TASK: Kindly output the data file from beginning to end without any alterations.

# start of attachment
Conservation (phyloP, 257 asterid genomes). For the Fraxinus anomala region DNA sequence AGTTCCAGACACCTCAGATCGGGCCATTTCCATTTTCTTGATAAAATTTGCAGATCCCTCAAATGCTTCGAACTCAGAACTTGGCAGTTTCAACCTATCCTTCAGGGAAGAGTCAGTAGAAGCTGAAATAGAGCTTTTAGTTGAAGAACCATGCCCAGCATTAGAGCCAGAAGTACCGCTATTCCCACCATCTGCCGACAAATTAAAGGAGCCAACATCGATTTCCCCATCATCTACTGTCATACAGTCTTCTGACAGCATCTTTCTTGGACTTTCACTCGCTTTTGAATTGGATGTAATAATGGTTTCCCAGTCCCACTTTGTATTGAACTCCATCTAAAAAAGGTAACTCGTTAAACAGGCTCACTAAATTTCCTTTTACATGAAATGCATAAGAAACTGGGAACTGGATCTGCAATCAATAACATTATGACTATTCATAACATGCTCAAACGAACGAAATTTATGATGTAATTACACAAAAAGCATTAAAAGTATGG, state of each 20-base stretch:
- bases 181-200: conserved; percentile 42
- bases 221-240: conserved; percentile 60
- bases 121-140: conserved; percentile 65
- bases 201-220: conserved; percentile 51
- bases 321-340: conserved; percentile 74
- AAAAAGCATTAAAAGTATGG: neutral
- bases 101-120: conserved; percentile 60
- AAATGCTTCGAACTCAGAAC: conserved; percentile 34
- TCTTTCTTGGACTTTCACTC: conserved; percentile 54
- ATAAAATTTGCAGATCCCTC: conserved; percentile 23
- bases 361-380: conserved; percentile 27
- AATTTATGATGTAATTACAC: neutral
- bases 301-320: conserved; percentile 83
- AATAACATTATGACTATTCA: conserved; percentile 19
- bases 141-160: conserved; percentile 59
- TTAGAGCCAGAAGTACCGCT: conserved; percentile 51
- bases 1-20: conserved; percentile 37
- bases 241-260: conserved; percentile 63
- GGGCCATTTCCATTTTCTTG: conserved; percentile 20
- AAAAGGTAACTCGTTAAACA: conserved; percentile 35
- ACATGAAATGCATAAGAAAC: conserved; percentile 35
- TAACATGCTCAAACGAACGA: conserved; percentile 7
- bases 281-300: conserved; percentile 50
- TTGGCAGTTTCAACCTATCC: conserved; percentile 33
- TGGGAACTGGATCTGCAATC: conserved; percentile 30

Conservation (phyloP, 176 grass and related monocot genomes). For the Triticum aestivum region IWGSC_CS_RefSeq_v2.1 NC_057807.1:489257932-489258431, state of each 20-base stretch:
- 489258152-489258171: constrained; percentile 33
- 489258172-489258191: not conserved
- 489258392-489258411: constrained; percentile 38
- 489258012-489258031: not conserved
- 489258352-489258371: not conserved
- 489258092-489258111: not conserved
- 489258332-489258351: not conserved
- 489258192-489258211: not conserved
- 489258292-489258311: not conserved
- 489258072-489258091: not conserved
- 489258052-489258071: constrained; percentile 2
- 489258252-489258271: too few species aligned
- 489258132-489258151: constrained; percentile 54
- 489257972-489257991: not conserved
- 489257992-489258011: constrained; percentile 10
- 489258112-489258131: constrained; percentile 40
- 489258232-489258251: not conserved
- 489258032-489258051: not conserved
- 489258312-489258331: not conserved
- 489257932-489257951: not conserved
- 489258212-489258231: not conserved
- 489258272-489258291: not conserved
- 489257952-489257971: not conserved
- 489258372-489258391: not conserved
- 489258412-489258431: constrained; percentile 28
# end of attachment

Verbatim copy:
Conservation (phyloP, 257 asterid genomes). For the Fraxinus anomala region DNA sequence AGTTCCAGACACCTCAGATCGGGCCATTTCCATTTTCTTGATAAAATTTGCAGATCCCTCAAATGCTTCGAACTCAGAACTTGGCAGTTTCAACCTATCCTTCAGGGAAGAGTCAGTAGAAGCTGAAATAGAGCTTTTAGTTGAAGAACCATGCCCAGCATTAGAGCCAGAAGTACCGCTATTCCCACCATCTGCCGACAAATTAAAGGAGCCAACATCGATTTCCCCATCATCTACTGTCATACAGTCTTCTGACAGCATCTTTCTTGGACTTTCACTCGCTTTTGAATTGGATGTAATAATGGTTTCCCAGTCCCACTTTGTATTGAACTCCATCTAAAAAAGGTAACTCGTTAAACAGGCTCACTAAATTTCCTTTTACATGAAATGCATAAGAAACTGGGAACTGGATCTGCAATCAATAACATTATGACTATTCATAACATGCTCAAACGAACGAAATTTATGATGTAATTACACAAAAAGCATTAAAAGTATGG, state of each 20-base stretch:
- bases 181-200: conserved; percentile 42
- bases 221-240: conserved; percentile 60
- bases 121-140: conserved; percentile 65
- bases 201-220: conserved; percentile 51
- bases 321-340: conserved; percentile 74
- AAAAAGCATTAAAAGTATGG: neutral
- bases 101-120: conserved; percentile 60
- AAATGCTTCGAACTCAGAAC: conserved; percentile 34
- TCTTTCTTGGACTTTCACTC: conserved; percentile 54
- ATAAAATTTGCAGATCCCTC: conserved; percentile 23
- bases 361-380: conserved; percentile 27
- AATTTATGATGTAATTACAC: neutral
- bases 301-320: conserved; percentile 83
- AATAACATTATGACTATTCA: conserved; percentile 19
- bases 141-160: conserved; percentile 59
- TTAGAGCCAGAAGTACCGCT: conserved; percentile 51
- bases 1-20: conserved; percentile 37
- bases 241-260: conserved; percentile 63
- GGGCCATTTCCATTTTCTTG: conserved; percentile 20
- AAAAGGTAACTCGTTAAACA: conserved; percentile 35
- ACATGAAATGCATAAGAAAC: conserved; percentile 35
- TAACATGCTCAAACGAACGA: conserved; percentile 7
- bases 281-300: conserved; percentile 50
- TTGGCAGTTTCAACCTATCC: conserved; percentile 33
- TGGGAACTGGATCTGCAATC: conserved; percentile 30

Conservation (phyloP, 176 grass and related monocot genomes). For the Triticum aestivum region IWGSC_CS_RefSeq_v2.1 NC_057807.1:489257932-489258431, state of each 20-base stretch:
- 489258152-489258171: constrained; percentile 33
- 489258172-489258191: not conserved
- 489258392-489258411: constrained; percentile 38
- 489258012-489258031: not conserved
- 489258352-489258371: not conserved
- 489258092-489258111: not conserved
- 489258332-489258351: not conserved
- 489258192-489258211: not conserved
- 489258292-489258311: not conserved
- 489258072-489258091: not conserved
- 489258052-489258071: constrained; percentile 2
- 489258252-489258271: too few species aligned
- 489258132-489258151: constrained; percentile 54
- 489257972-489257991: not conserved
- 489257992-489258011: constrained; percentile 10
- 489258112-489258131: constrained; percentile 40
- 489258232-489258251: not conserved
- 489258032-489258051: not conserved
- 489258312-489258331: not conserved
- 489257932-489257951: not conserved
- 489258212-489258231: not conserved
- 489258272-489258291: not conserved
- 489257952-489257971: not conserved
- 489258372-489258391: not conserved
- 489258412-489258431: constrained; percentile 28